Cannelloni (also called manicotti in North America) are tubular pasta shapes, or flat pieces of fresh pasta rolled into tubes. They may have a smooth surface, especially if they're homemade, or they may have ridges on the outer surface if manufactured. I think the ridges help the sauce to adhere to the noodles. In any case, cannelloni noodles are are stuffed, topped with a sauce, and then baked, for a tasty main dish. Cannelloni are usually a bit larger than manicotti. If you want to make cannelloni by hand, see the recipe at pasta and the directions at how to roll out fresh pasta, and thank the lords above for the expertise of sneff. Or, do like I do and buy it dried, in packages.

In keeping with the new trend towards ultra-"convenience" foods, you can now buy packaged cannelloni (and manicotti and giant shells and lasagna noodles) which do not need to be cooked in boiling water first. Just stuff, surround with sauce, and bake! says the package. But note that you need a lot of quite thin sauce to properly soften the noodles. Having had some tough, undercooked noodles, I prefer to buy the type that needs cooking in boiling water first. Just remember that the cannelloni will be baked after cooking in boiling water, so cook it until barely tender.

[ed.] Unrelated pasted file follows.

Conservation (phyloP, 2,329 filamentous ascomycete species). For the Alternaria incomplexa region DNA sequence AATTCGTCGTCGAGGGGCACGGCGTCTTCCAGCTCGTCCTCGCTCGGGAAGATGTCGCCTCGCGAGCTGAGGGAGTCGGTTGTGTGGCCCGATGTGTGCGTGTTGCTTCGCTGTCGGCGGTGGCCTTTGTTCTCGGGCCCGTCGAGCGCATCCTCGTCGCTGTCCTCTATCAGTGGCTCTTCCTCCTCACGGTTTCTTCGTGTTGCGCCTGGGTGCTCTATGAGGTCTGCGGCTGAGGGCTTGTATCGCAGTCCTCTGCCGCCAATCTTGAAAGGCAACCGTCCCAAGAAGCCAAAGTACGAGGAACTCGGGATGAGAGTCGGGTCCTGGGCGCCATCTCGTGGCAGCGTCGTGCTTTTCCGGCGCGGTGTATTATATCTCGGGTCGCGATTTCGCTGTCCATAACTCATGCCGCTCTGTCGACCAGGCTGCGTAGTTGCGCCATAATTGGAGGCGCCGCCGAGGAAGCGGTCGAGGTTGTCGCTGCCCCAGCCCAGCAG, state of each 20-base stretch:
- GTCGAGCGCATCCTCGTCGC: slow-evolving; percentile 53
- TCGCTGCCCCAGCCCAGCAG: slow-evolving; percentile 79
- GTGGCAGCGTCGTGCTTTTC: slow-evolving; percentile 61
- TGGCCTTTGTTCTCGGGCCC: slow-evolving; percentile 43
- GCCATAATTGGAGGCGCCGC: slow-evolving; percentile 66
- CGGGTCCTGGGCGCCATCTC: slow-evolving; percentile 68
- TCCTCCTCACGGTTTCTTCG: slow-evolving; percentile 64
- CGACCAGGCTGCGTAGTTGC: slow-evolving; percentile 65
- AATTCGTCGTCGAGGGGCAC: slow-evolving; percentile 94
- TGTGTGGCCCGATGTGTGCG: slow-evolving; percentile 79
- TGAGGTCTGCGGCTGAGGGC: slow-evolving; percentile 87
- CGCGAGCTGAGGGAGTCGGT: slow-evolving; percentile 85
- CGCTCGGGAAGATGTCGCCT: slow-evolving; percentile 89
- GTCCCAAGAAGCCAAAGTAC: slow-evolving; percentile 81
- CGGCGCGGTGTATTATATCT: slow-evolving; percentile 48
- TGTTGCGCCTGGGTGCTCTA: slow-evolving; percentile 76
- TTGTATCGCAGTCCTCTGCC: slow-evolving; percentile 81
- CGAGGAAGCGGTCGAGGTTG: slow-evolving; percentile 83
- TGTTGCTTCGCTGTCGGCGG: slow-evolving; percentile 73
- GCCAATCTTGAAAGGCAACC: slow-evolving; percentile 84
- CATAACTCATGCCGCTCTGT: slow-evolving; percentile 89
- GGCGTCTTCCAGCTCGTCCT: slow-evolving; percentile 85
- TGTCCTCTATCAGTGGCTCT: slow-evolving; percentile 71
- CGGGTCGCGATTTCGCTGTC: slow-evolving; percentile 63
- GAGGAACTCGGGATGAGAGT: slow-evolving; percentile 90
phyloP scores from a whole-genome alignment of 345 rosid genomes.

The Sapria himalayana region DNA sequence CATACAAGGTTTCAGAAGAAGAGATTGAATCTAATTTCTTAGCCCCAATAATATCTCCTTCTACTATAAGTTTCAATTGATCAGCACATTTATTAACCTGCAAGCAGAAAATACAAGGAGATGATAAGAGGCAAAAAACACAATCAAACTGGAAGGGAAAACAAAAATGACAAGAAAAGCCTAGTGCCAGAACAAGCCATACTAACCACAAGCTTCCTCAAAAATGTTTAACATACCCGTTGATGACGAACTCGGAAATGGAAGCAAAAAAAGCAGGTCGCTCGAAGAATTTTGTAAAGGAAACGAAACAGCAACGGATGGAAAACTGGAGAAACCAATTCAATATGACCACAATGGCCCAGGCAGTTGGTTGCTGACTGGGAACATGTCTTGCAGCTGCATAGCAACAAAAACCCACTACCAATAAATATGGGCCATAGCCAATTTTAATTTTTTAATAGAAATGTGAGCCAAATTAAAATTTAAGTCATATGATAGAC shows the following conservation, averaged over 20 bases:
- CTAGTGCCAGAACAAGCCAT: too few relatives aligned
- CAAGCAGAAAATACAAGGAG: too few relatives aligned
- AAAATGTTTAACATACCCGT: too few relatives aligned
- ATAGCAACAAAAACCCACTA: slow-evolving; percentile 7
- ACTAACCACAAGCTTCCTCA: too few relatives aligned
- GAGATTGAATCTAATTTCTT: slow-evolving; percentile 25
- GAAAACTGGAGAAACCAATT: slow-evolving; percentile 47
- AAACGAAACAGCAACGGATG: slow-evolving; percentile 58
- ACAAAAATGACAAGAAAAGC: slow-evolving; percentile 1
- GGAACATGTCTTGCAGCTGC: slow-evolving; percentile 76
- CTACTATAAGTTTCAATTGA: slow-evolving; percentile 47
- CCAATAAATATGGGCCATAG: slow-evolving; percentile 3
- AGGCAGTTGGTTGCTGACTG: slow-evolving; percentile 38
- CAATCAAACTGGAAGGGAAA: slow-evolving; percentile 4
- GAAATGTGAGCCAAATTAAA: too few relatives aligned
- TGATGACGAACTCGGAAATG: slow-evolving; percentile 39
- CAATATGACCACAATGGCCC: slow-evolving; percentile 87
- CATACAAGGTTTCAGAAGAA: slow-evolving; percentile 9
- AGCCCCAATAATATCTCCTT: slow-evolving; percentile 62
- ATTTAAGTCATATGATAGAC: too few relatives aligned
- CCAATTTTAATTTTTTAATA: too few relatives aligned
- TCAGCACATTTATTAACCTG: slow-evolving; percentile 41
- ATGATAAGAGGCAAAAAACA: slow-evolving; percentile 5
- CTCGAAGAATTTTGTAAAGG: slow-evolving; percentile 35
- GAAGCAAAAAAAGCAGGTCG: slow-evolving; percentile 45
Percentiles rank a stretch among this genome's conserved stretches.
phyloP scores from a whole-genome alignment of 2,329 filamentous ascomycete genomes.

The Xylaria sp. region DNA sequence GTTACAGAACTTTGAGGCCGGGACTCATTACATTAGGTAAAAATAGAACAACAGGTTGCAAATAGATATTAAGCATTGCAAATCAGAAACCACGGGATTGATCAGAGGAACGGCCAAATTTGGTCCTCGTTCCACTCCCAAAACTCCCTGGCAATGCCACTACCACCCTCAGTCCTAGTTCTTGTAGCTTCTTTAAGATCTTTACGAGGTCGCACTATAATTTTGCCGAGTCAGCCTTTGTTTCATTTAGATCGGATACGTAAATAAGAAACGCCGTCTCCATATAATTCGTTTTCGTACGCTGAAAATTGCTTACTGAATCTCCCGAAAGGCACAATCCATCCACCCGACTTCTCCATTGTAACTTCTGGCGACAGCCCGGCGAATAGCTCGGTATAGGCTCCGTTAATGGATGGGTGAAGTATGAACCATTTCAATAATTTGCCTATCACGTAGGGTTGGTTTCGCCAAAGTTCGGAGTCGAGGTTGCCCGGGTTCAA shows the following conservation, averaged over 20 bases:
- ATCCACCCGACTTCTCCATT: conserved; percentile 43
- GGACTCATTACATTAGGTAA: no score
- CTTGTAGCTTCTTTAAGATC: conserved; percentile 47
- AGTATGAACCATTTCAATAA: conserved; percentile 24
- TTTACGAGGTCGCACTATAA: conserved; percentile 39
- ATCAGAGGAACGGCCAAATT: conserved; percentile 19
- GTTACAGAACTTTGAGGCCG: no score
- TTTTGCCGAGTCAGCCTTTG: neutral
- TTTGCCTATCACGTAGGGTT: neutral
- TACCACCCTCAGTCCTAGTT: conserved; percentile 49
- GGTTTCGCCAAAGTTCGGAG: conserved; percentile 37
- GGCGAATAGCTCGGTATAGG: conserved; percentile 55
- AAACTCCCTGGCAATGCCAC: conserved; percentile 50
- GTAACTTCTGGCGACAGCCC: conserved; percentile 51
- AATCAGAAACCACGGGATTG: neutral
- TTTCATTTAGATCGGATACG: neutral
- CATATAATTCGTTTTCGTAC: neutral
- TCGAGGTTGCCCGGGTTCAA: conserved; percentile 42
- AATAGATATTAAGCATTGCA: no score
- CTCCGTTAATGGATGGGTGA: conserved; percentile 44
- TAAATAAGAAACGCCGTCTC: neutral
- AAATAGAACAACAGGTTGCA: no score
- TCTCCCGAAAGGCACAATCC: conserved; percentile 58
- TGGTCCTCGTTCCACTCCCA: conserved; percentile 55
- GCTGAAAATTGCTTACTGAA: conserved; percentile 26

The stuffing for cannelloni can be anything at all, really, but a spinach cheese filling is pretty standard in Italian restaurants in North America. To make this, first steam a bunch of spinach and let cool; then squeeze out the excess moisture and chop. Meanwhile, saute an onion till soft, add a clove of garlic and saute till fragrant, then let cool. Combine spinach, onion and garlic, and add ricotta and parmesan cheeses, or tofu if you're vegan. Stuff the cannelloni, place in a single layer in a baking dish, top with a hearty tomato sauce, and sprinkle with more parmesan or mozzarella cheese, if you like. Cover the dish with foil, and bake 350°F (180°C) for about 40 minutes. Let stand for 5 minutes, and serve hot.

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